Histadrut protest [File].
(photo credit: Courtesy)
A public-sector strike that could have brought the nation to a halt on Tuesday was averted following a day of intensive negotiations between the Finance Ministry and the Histadrut Labor Federation.
The Histadrut had planned the strike due to employment disputes regarding the forthcoming Israel Broadcasting Corporation, which is set to replace the Israel Broadcasting Authority. The primary disagreement revolved around the fate of some 170 IBA staff in the 40- to 50-year-old age group, who were slated to be fired.
On Monday, however, Histradrut chairman Avi Nissenkorn and Finance Ministry Director- General Shai Babad reached an understanding under which 555 IBA employees will be hired to work at the IBC, accounting for 65% of the company’s work force at the beginning of its operations. In addition, some 100 former IBA employees will be transferred to Civil Service, while the disputed 40- to 50-year-old workers will be absorbed by either the IBC or Civil Service, the parties said.
The agreement also improves the pension terms for retirees, while those over 50 years of age will receive better pension benefits.
“We have reached a solution that saves the livelihood of hundreds of workers, prevents outsourcing, provides a dramatic improvement in retirement conditions and regulates the absorption into Civil Service,” Nissenkorn said.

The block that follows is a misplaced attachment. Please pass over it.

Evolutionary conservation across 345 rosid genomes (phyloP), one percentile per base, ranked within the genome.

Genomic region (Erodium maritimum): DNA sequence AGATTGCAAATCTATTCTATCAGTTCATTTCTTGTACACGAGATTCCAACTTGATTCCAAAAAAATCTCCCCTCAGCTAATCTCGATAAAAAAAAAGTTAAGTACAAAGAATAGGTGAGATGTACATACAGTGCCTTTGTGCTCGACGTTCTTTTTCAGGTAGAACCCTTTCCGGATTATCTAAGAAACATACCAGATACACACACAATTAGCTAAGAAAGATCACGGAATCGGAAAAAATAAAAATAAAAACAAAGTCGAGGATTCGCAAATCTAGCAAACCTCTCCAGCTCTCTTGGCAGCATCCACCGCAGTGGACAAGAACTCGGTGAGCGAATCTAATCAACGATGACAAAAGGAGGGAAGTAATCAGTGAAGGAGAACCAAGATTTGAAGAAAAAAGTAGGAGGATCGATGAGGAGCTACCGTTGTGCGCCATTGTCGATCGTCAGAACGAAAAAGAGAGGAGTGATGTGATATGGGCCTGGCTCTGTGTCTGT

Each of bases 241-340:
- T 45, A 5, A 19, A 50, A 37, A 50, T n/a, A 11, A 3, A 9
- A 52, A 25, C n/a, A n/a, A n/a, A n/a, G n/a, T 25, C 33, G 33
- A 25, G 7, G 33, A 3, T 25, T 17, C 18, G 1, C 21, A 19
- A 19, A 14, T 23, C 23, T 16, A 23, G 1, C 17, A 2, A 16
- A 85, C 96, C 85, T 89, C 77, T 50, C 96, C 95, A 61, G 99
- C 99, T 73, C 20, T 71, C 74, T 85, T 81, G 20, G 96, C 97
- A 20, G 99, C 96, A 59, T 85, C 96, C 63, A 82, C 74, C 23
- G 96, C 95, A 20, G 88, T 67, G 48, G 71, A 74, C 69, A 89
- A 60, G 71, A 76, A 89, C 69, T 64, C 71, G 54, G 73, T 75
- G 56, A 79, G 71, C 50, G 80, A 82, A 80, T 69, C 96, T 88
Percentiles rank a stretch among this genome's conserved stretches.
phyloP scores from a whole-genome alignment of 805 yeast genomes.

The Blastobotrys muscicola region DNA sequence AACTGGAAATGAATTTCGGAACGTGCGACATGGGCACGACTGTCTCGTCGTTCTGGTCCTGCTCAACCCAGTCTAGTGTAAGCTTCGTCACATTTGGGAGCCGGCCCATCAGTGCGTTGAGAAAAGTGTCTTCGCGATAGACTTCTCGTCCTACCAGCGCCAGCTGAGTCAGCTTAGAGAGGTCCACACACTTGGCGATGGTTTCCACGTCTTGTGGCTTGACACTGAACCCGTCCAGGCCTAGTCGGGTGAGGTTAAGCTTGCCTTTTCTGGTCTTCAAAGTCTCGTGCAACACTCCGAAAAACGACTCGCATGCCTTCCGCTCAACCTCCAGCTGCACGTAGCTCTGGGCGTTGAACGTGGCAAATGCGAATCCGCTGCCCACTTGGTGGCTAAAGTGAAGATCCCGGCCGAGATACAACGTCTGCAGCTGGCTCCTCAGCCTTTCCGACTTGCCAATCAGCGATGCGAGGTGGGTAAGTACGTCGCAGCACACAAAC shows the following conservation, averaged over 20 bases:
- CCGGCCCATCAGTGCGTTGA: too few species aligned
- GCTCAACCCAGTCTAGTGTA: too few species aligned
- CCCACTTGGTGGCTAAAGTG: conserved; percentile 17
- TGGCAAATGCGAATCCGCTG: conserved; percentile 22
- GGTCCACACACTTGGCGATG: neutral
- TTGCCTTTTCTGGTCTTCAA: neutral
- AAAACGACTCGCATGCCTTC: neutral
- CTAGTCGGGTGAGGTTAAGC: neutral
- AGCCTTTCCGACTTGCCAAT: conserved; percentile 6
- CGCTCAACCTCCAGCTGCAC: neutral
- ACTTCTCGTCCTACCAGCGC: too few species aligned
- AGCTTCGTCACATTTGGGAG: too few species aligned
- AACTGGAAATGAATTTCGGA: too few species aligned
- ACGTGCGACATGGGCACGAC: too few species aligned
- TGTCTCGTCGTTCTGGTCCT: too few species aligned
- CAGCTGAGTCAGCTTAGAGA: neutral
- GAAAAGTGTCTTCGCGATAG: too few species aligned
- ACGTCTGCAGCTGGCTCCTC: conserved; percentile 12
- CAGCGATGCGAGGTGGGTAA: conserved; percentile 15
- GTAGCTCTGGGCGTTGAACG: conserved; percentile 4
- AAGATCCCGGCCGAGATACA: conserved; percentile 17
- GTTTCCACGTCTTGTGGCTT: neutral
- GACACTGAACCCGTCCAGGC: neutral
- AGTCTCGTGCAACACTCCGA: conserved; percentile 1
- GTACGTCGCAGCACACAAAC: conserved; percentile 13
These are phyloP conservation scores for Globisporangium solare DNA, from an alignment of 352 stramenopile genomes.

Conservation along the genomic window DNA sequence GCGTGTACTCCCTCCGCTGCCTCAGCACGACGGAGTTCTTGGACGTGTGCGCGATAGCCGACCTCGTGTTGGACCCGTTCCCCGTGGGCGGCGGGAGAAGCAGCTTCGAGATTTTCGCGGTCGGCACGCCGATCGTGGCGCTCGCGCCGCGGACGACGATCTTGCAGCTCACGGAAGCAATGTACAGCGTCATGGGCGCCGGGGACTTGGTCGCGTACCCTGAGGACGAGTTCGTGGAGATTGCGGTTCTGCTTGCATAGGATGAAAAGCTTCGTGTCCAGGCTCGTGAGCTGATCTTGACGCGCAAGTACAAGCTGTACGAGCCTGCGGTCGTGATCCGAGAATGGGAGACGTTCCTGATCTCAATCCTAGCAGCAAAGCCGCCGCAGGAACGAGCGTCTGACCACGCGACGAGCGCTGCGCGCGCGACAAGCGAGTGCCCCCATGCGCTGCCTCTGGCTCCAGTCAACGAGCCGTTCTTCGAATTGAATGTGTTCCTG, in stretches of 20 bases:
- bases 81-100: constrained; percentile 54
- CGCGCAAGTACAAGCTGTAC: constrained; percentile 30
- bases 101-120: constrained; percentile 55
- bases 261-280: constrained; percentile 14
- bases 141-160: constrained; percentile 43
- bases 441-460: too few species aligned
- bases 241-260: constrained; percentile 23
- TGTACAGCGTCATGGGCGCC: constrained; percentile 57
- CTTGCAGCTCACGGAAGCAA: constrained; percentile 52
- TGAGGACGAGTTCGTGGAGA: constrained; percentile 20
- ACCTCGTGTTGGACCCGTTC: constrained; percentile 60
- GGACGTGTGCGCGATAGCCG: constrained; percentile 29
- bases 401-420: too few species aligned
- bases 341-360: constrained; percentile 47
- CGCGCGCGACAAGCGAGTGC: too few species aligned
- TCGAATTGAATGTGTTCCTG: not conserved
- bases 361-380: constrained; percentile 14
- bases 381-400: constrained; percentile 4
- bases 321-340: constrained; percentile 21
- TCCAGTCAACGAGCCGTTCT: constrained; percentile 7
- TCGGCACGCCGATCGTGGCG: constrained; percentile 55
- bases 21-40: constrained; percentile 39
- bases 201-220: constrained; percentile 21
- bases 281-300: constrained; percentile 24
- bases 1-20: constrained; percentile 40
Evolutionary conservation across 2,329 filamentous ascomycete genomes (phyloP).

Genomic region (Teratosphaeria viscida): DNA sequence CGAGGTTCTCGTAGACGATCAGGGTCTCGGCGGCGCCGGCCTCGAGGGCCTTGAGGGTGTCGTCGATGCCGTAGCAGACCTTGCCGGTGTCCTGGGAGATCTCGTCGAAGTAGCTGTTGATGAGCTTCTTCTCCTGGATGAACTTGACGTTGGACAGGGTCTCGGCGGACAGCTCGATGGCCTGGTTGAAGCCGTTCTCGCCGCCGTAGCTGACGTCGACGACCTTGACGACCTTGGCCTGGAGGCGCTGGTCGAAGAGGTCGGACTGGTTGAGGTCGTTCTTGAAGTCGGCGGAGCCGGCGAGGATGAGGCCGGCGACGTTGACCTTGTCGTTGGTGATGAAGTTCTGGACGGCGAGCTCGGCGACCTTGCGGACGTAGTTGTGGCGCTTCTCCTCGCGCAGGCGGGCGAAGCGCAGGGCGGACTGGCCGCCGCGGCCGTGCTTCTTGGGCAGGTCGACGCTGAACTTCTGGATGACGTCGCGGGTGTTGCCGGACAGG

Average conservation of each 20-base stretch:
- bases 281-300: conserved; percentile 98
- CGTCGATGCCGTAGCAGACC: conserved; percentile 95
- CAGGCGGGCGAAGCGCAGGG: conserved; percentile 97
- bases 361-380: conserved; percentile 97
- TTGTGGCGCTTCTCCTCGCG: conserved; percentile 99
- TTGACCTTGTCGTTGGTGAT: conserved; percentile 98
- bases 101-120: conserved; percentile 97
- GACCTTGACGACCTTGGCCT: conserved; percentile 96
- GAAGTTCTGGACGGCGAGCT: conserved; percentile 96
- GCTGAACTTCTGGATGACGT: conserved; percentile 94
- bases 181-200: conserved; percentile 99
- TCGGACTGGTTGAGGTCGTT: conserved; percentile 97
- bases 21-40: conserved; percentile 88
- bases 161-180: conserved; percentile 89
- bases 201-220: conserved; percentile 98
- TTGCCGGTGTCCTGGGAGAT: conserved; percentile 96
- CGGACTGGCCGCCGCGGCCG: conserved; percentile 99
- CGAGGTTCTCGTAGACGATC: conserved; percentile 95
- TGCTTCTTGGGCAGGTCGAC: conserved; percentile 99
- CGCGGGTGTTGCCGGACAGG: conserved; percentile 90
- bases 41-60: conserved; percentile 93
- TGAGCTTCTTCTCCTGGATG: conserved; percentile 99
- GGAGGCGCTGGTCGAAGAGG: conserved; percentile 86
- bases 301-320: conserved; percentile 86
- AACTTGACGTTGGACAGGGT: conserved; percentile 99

Zionist Union MK Shelly Yacimovich, who is running against Nissenkorn for the Histadrut chairmanship, said the strike was prevented because it already had achieved its goal of putting Nissenkorn’s name in the newspapers.
She said it was wrong to negotiate the agreement on Holocaust Remembrance Day.
Nissenkorn’s campaign responded that Yacimovich should be ashamed of mocking the deal instead of praising its achievements for the workers.
Yacimovich’s political ally, Zionist Union MK Eitan Cabel, petitioned the High Court of Justice Monday against Sunday’s cabinet decision to delay the Israel Broadcasting Corporation from going on air to May 15 from April 30. He wrote in the petition that the government was defying orders from the court to not intervene in hiring senior officials at the corporation, and asked the court for an injunction that will prevent further legislation on public broadcasting.
Cabel, who heads the Knesset Economics Committee, said he would use every means possible to block the government’s efforts onpublic broadcasting in the parliament.
“We will give them hell,” Cabel told The Jerusalem Post.